POINT BEING: Your story is yours, and yours alone. Only you can tell it. You have a story inside you (probably lots of them) that will reach someone in this big world and change (or even save) a life.

Don't doubt yourself. Keep writing. Edit hard and without mercy. Make your story the best it can be.

Your writing is valuable and unique, and your stories deserve to be told.

Are you writing a thematic book? Did you mean to? Do you plan your themes before you write your stories, or do they come to you as you're writing? Or are you like me, unaware of them until someone points them out to you?

<3 

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20 comments

  1. This is such an inspiring post, Hannah! Last May I got to meet Jennifer Niven (All the Bright Places), and I told her that I wanted to be an author someday and I was working on a few stories, she told me that she would be looking forward to reading my published books in the future. Same thing when I met Kiera Cass (The Selection), she told me to simply not give up. 😊 So I completely get how mindblowing it is to have authors inspire you that way!

    In my writing, I'm all about themes. I always aim for a clear theme that my story circles around, and I turn those themes to figurative symbols, then those symbols to literal actions in the story. (Wow that must make NO sense but that's the clearest way I can explain it! Basically I symbolize the themes really deeply throughout the story)

    I really loved this 'What I Learned in June' series! It was super interesting and as usual, offered your unique view on a writer's conference.

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    1. Thank you Andrea! I will definitely keep telling you all what more I've learned and how its impacted me.

      That's so amazing! Meeting authors is the best, is it not? And I think I understand what you mean ... XP Sounds really interesting!

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  2. This is a wonderful post. Thank you SO much, Hannah! It really encouraged me. Keep up the good work!! ♥♥

    ~Megan<333
    (megans-journals.blogspot.com)

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  3. THIS POST WAS SO INSANELY INSPIRING.

    Oh my goodness.

    Hannah, you're going to change the world with your writing. You've inspired me so much just with this one post. I can't even imagine how beautiful your novel must be. <3 Keep it up, girl.

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    1. Thank you so much Grace! That makes me so happy ahhh *flops and flails wildly* <3

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  4. I am loving these posts. I do try to put themes in my stories, very subtly.

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    1. Subtly is good with themes! Otherwise, we risk coming off preachy. So good job! *high fives*

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  5. This is another excellent, thought-provoking post. And I loved your story about Jennifer! I need to read her books. :)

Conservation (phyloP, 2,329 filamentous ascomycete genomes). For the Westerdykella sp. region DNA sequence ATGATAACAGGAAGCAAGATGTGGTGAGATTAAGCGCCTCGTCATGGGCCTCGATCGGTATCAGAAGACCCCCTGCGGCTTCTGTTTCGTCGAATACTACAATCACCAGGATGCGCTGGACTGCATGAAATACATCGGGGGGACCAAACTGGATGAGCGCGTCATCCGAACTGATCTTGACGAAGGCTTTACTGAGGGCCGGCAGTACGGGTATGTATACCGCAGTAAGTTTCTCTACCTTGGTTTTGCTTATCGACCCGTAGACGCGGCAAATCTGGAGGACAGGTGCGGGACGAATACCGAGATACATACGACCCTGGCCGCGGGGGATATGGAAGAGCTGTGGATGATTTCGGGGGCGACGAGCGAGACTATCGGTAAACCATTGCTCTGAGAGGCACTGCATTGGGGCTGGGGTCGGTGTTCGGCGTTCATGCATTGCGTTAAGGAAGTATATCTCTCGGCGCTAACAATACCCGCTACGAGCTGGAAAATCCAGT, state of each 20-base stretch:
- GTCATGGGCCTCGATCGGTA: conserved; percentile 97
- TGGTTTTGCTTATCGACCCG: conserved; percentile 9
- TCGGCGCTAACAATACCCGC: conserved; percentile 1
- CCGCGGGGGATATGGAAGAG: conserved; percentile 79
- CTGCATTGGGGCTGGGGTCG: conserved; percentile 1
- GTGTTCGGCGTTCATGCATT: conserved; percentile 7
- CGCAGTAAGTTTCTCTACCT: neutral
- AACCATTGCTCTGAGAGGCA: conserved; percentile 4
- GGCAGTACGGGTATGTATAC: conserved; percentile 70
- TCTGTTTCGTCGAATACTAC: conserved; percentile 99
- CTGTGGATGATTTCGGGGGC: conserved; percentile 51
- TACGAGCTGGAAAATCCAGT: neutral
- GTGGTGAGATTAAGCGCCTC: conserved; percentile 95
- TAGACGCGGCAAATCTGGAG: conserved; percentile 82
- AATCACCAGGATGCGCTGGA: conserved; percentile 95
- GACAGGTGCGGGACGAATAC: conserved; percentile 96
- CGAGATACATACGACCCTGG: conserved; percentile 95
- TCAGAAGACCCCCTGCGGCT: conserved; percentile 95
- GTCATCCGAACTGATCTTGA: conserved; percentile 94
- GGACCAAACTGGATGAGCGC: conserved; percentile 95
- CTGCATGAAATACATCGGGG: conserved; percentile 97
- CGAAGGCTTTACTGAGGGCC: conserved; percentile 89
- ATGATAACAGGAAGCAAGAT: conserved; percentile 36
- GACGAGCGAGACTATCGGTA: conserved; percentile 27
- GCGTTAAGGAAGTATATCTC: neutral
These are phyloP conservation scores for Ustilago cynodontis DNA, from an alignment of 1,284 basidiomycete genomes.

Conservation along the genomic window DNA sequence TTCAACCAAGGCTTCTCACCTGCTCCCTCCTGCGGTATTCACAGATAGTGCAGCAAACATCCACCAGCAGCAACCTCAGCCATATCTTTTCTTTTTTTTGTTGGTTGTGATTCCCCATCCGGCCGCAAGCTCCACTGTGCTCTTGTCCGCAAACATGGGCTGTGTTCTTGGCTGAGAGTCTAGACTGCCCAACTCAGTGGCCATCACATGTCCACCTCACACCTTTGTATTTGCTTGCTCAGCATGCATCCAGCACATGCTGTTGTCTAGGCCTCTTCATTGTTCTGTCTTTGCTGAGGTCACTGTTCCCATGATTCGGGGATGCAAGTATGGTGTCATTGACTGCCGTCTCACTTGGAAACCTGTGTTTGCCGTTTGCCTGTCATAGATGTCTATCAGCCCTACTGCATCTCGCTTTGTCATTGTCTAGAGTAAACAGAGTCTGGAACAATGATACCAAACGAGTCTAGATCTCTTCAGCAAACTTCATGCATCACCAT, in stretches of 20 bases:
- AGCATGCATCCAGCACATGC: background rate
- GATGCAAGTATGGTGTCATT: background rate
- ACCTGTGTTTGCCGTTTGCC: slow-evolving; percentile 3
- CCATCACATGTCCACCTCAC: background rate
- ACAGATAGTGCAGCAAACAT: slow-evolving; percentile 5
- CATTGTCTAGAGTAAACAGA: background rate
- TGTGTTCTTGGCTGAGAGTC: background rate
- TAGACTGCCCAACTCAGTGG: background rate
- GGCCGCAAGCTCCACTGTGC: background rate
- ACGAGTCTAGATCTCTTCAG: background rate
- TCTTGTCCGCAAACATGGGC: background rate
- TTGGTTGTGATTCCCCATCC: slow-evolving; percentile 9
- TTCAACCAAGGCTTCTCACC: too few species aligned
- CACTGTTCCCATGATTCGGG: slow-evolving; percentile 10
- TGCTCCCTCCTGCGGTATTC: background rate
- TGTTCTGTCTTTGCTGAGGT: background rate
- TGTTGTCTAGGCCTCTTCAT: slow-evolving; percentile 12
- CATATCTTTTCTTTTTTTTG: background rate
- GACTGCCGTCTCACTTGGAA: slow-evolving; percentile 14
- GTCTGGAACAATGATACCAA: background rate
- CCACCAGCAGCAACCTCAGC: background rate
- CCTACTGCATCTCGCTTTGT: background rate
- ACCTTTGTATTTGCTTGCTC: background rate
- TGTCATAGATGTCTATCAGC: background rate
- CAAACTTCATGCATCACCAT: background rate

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    1. Yesssss please do! She's such an amazing author. *swoons* Sage is my most favoritist human bean ever.

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  6. This post was EPIC, Hannah! I love what Jennifer said to you, she sounds awesome *nods*.

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    1. She iiiiiis. She is a marvelous, encouraging, very amazing (and quotable) human! I am so blessed to have been able to meet her and hear her insider tips on writing!

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  7. Wow, thanks for this encouraging post, Hannah! The power of words is amazing, and I like how you emphasized that even if we're not consciously writing to share a message, it still comes through, and reaches people. Being an author is an amazing calling.

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    1. Yes! Always! If you write about people, chances are you're going to impact /someone/. <3

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  8. Ughh, child, I really needed this. Most of the time I feel like CotN isn't meaningful/doesn't have any good themes, so this was nice to hear. <3

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    1. WOMAN! No. It may not have strong, heavy themes, but that doesn't mean it isn't meaningful. Now, I can't decipher that many themes just from what I've read, but I know you deal with war, and that's a heavy topic. You're going to impact people with your stories in ways you can't imagine, Krissy. Don't doubt yourself, or God's plan for you! <3

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    2. Ahhhh Hannah, thank you, you're the best <3 <3 <3

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    3. YOUUUUU are the best! <3 I can't wait for more COTN!

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  9. Yeah, I find it hard to see the themes in my older stories but I can see them in my newer ones. Maybe it's because they're so personal...

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    1. Your older stories are personal, or your newer ones? I find a lot of myself in my old stuff because I wasn't really cautious about pouring my heart out XP